Macau Grand Prix organizers are reluctant to adopt the new generation of Formula 3 racing cars and are considering sticking with older models prior to next year’s revamp, according to a report from motorsport.com.
The news website suggested the annual racing event may rebrand outside of the current Formula 3 jurisdiction, inviting racers from other series to participate in a separate, non-championship event.
Last month’s incident involving 17-year-old racing driver Sophia Flörsch has reportedly raised concerns for organizers about adopting even faster machines on the difficult Guia Circuit.
Flörsch’s single-seater collided with Japanese driver Sho Tsuboi’s car at high speed in the final hours of the Grand Prix event, tearing through a catch fence at the Lisboa bend and injuring several people. The accident left the young F3 driver with spinal fractures that warranted a seven-hour surgery and an extended stay at the Conde de São Januário General Hospital.
Citing unnamed sources from a Grand Prix organizer meeting after the Macau event, motorsport.com said that organizers were reluctant to adopt certain changes necessary to be classified as Grade 2, because the new-for-2019 F3 cars might carry too much momentum for the Guia Circuit and cause even more serious accidents.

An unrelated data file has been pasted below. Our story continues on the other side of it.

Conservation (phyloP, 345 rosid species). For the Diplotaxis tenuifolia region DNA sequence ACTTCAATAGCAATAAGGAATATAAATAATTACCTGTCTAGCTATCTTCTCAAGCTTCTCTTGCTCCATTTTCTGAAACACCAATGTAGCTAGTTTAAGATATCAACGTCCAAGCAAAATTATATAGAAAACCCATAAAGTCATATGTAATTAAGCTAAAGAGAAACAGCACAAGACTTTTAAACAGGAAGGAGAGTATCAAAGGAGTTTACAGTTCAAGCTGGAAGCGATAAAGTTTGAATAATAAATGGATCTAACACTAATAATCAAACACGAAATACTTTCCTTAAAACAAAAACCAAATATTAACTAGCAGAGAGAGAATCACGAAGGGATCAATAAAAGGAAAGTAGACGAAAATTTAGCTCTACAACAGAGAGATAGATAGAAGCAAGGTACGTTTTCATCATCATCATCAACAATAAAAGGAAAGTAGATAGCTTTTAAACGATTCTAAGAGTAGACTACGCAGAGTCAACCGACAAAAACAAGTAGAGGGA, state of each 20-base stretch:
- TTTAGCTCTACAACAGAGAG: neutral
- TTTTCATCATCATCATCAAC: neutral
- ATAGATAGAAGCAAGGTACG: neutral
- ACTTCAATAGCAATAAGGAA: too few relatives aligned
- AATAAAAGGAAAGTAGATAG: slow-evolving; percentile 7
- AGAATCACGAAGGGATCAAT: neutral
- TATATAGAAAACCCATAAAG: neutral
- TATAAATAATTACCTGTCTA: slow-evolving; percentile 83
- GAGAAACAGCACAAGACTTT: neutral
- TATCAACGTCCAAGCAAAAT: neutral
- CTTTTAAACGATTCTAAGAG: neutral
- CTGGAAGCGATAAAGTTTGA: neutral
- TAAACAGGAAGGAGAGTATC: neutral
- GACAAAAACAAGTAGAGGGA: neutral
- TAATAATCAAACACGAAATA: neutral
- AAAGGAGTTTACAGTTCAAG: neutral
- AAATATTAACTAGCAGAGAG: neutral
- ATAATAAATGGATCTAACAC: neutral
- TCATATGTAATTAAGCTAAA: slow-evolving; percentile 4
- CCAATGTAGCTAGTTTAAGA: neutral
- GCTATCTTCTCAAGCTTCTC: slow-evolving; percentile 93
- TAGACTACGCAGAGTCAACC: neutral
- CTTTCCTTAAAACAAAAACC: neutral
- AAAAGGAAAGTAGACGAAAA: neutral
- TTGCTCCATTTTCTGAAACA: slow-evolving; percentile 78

The 2012-2018 generation of F3 cars produce 240 bhp and can achieve speeds of 270 km/h. The new generation will reach 380 bhp and a projected top speed of 300 km/h.
The Guia Circuit’s current homologation as Grade 3 means a maximum possible weight-to-power ratio of 2:1, meaning that the newer cars would need to weigh at least 760 kg, significantly more than the 580 kg required of older cars.
Instead, the news website suggests the Macau Grand Prix might continue as a non-championship event separate from Formula 3, “allowing teams to import drivers from other series for a one-off event.”
However, the Macau government is still understood to prefer to continue working with the FIA, which may lead to a period of negotiation between Grand Prix organizers and local authorities.